Establishing Shot

What is a film buff, avid birder, and nature lover going to do in Toronto during TIFF, torn between so many attractions?

Well, one has to stay grounded first. So here’s the establishing shot. Indeed, it’s Toronto. And a memorable date it was when I took this photo of the early morning cityscape. My computer told me it was Sept. 11, 2016, at 6:38 am:


I was fortunate to be able to shoot these pics from a high-rise building with magnificent views. Here let me call this one Urban Canadian Sunrise. Yes, see the flag in the foreground? Can’t say it’s just another city:


And from the balcony above looking down, my birding instinct was gratified as I made my first sighting of a Mute Swan taking in the early morning air:


A stone-throw away was a park where I made this other first-time encounter. I had no clue what it was until I looked it up in a bird book after I’d come back home:

Juvenile Black Crowned Night Heron

Know what it is? A Juvenile Black-crowned Night Heron.

Several other first time sightings awaited me as I went on the ‘Marshwalk’ at the Royal Botanical Gardens in Burlington, 57 km (35 mi) southwest of Toronto a few days later. The Great Egret and some juvenile (brownish colour) mute swans:



Yes, TIFF16 was a cinephile fantasy. And the people there were overflowing with enthusiasm to make your visit memorable:


More posts coming up on that main event.

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If she’s not birding by the Pond, Arti’s likely watching a movie, reading, or writing a review. Creator of Ripple Effects, bylines in Asian American Press, Vague Visages, Curator Magazine.

20 thoughts on “Establishing Shot”

  1. Your photos of the city skyline make me want to go there! I’ve never been to that city, but I know there would be so much to see. Glad you made a good start with city and wildlife, and I’ll look forward to more views. I love your little heron 🙂


    1. GretchenJoanna,

      Thanks. Yes, Toronto, and actually the province Ontario is a great place to explore. I was happy to make some first time bird sightings in this supposedly a TIFF trip.

      Liked by 1 person

  2. I’m so glad you not only saw a lot of movies (hopefully good ones) but got your nature fix in, too. Your hotel view is terrific and how wonderful to visit the gardens. I’m so looking forward to your upcoming posts!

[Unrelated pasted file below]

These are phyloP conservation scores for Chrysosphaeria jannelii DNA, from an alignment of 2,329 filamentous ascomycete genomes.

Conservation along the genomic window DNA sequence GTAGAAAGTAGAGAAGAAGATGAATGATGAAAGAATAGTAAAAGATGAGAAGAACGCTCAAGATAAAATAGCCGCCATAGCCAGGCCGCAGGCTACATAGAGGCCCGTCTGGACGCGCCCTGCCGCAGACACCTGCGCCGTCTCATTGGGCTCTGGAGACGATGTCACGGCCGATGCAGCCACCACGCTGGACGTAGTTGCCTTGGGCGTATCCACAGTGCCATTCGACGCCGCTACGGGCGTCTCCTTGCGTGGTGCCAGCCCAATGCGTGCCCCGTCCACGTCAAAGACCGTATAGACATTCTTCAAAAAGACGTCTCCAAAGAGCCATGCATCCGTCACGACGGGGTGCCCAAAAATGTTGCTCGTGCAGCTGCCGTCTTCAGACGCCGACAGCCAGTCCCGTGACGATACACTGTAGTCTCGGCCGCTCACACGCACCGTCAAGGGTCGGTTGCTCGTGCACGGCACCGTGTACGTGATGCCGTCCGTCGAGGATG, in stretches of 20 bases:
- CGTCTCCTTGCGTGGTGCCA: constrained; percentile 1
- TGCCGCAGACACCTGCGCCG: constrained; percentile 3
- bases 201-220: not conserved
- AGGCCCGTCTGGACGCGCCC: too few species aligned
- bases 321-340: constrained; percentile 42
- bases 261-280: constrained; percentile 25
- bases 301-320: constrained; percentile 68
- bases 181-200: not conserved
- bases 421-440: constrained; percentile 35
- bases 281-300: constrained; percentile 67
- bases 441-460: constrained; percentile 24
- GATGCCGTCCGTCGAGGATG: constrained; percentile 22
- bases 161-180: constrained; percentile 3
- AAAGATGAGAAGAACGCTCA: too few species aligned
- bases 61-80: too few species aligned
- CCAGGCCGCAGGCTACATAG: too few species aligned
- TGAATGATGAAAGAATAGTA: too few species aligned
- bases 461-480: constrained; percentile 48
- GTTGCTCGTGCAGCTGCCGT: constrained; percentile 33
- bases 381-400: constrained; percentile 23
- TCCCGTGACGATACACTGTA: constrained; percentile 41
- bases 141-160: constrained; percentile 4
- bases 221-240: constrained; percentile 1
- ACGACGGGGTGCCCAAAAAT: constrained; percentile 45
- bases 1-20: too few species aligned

1. Jeanie,

      Not hotel, but private homes of friends and family. Anyway, I was surprised to see a swan as I looked down a 30th story condo! Movie reviews coming up next.


    1. Hi Stefanie,

      Didn’t like the wait time, standing in line for at least an hour to wait to get in so I could get a good seat. Anyway, it’s an experience. Will stop by to see how the Dashwoods are doing. 🙂

      Liked by 1 person

  3. Nice picture of the juvenile black-crowned night heron! We had an adult visiting our salt pond for a season many years ago and then never saw it again. I’ve never seen a young one before – what a treat!


    1. Barbara,

      That was a strange encounter as I didn’t know what bird it was. It was so close, perching on the rail and looking straight at me. Quite big too. I was a bit afraid it would attack me. 😉


  4. I’m so glad you saw the great egret, and the juvenile heron’s a special treat. I wish you were here. I could take you right over to a tree where another juvenile’s been hanging out. I’ve never seen a mute swan — that would be a first for me.

    Your photo of the skyline with the Canadian flag in the foreground is just splendid. The flag really does shine — a beautiful composition. Like the others, I’m looking forward to your observations about the films, and the general goings-on. There have been interesting reports in the news here that made it sound as though there had been some conflicts of various sorts, but there’s nothing new about that, eh? 🙂


    1. Linda,

      Yes, I thought of you right away when I saw the Egret. So glad to make several first time sightings in one day. But then again, of course, I was in a totally different locale thousands of miles away. Too bad though I didn’t have a chance to see just a ‘common’ cardinal. Have never seen one with my own eyes. I suppose they must have started migrating south already.


  5. How great to find new birds. That’s a lovely picture of the night heron. Oh no, but you missed the cardinals! Do you not get those in Alberta? I saw lots in Texas a few years ago.


    1. Louise,

      No, we don’t get to see Cardinals. I think they are mainly an Eastern bird, and we’re in the wild west by the Rockies. That Night Heron was a shock. Didn’t know what it was and it was so close to me, like wanting to attack. 😉


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